16. What’s driving innovation and sales on our end is not a technological issue, it’s a cultural issue. Get the right culture going, and the tech looks after itself.
17. When I started working in the advertising business as a young buck in London, back in the late 1980s, Bartle Bogle Hegarty were considered the best game in town, even if they were not the biggest agency. Every young advertising student aspired to have a gig there one day, everyone daydreamed of one day having John Hegarty return their calls. The were considered the Praetorian Guard. Within two years from now, I want every smart, driven young person in the wine trade to be thinking the same way about us. That to me would be a far more worthy definition of “success”, than how many cases we sell.
The next St. Louis Idea Market is April 16th at the Lucas School House. I’m abandoning the CollectiveX Networking Site we’d been using, and instead posting it as an event on MeetUp.com. Here’s a link to sign up.
The Techshow Blogger Pub Crawl is all set. Here’s a map of the crawl with the times for each stop. Here’s the agenda:
7:00 pm Start at the Sheraton Hotel
7:00 - 8:30 Lucky Strike Lanes, 322 E. Illinois Street, directly across from the Sheraton.
8:30 - 9:30 P.J. Clark’s, 302 E. Illinois Street, in the same building as Lucky Strike.
9:30 – 10:30 DeLaCosta, 465 E. Illinois Street, a swanky new bar just down the street from P.J. Clark’s.
10:30 – 11:30 Dick’s Last Resort, 435 E Illinois Street, a fun bar right on the river.
11:30 – ????? Lizzie MacNeill’s, 400 N. McClurg Court, right next door to the Sheraton.
I hope you can make it. Sign up here (or just join us on the Crawl).
I am heading to Chicago this morning for ABA’s Techshow. This afternoon, I’ll plot a course for the First Annual Techshow Blogger Pub Crawl, and post it here. We’ll meet at 7:00 pm in the lobby of the Sheraton Hotel and Towers and hit 4-5 bars within walking distance. If you are going to be in Chicago for Techshow, or live there and want to join us, please sign up here.
Oh, and don’t worry if you can’t join us at the beginning. When I post the schedule, I’ll let you know what bars we’ll be at (and when), so you can join us in the middle or the end.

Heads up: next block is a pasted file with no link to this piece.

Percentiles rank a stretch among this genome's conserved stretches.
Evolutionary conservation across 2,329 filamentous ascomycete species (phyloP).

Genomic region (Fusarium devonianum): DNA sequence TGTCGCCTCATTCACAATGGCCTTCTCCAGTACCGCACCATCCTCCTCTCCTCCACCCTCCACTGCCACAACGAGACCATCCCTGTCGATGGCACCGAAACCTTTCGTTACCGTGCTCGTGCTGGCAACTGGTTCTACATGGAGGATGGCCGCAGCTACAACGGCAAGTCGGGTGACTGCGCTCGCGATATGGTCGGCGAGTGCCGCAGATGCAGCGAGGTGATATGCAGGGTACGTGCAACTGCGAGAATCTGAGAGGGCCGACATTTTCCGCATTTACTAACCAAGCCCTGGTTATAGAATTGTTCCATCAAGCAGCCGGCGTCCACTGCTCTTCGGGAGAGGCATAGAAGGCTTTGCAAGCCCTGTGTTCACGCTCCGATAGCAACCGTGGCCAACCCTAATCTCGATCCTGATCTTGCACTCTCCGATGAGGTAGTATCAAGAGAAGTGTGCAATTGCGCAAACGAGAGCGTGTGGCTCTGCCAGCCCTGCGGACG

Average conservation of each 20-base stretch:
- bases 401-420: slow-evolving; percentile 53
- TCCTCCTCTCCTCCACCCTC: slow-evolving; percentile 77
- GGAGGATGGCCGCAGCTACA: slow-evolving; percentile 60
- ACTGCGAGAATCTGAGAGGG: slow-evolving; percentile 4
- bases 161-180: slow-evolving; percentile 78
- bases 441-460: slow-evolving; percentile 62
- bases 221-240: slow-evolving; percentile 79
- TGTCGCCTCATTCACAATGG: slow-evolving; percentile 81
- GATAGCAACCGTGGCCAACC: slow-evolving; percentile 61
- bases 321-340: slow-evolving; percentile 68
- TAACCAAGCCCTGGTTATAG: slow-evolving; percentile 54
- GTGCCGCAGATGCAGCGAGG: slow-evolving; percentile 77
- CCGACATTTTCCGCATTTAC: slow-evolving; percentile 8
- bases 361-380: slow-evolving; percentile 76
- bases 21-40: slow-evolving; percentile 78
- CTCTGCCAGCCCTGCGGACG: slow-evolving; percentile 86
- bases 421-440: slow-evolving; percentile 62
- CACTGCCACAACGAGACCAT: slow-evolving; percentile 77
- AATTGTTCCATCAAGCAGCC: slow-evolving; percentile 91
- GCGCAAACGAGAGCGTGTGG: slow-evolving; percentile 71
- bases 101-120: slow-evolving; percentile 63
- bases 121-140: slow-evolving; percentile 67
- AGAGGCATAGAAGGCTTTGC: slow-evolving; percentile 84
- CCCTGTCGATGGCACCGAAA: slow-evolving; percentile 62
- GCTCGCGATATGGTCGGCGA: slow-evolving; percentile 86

ABA’s Techshow is just around the corner, and we need to do something to get the bloggers together. Since there’s nothing formal planned for us, I’m organizing the First Annual Techshow Blogger Bar Crawl. We are going to meet in the Sheraton Hotel’s lobby at 7:00 pm on Thursday, March 22nd and head out on a walking (and drinking) tour of the neighborhood. I’ll have more info on the places we’ll be soon, but expect to hit between three and five bars. I will enforce the schedule, so if you can’t make the beginning of the crawl, join us along the way.
I’ve set up a Techshow Bar Crawl page here to register. Cost is free. See you next week!
How about implementing “No E-Mail Fridays” at your office? Check out this ABC News article to learn why it may be a good idea.
Just noticed Google’s Local Business Center. It allows you to add your business’ name, address, etc. to Google’s listings. It also allows you to offer coupons. A must-do for all small businesses — including law firms.
Here’s another fantastic Parent Hack that could work wonders in an office setting:
My 7 year-old son can be particularly stubborn and no matter how much we beg, plead, or reason with him, he stands his ground. Sometimes I resort to bribery. He likes puzzles so I came up with puzzles to help him do certain things. It started the summer before Kindergarten — he already knew how to tie his shoes, but claimed that he “forgot” how over the summer since he wore sandals all summer. So I found a pair of running shoes that he wanted online (I used Zappos.com) and printed out two full-sized pictures. One was in color and the other black and white. I then decided that I wanted him to tie his shoes for two weeks on his own before I would buy him the shoes he wanted so I cut the colored picture into the appropriate number of “puzzle” pieces. Then every time he tied his shoes on his own he earned one piece that he could tape onto the black and white picture in the correct spot. When the puzzle was complete we ordered him his shoes.
What are the goals for your office, and what is an appropriate reward when the goals are met? Can you make a huge "puzzle" for your workers to complete as they reach appropriate milestones?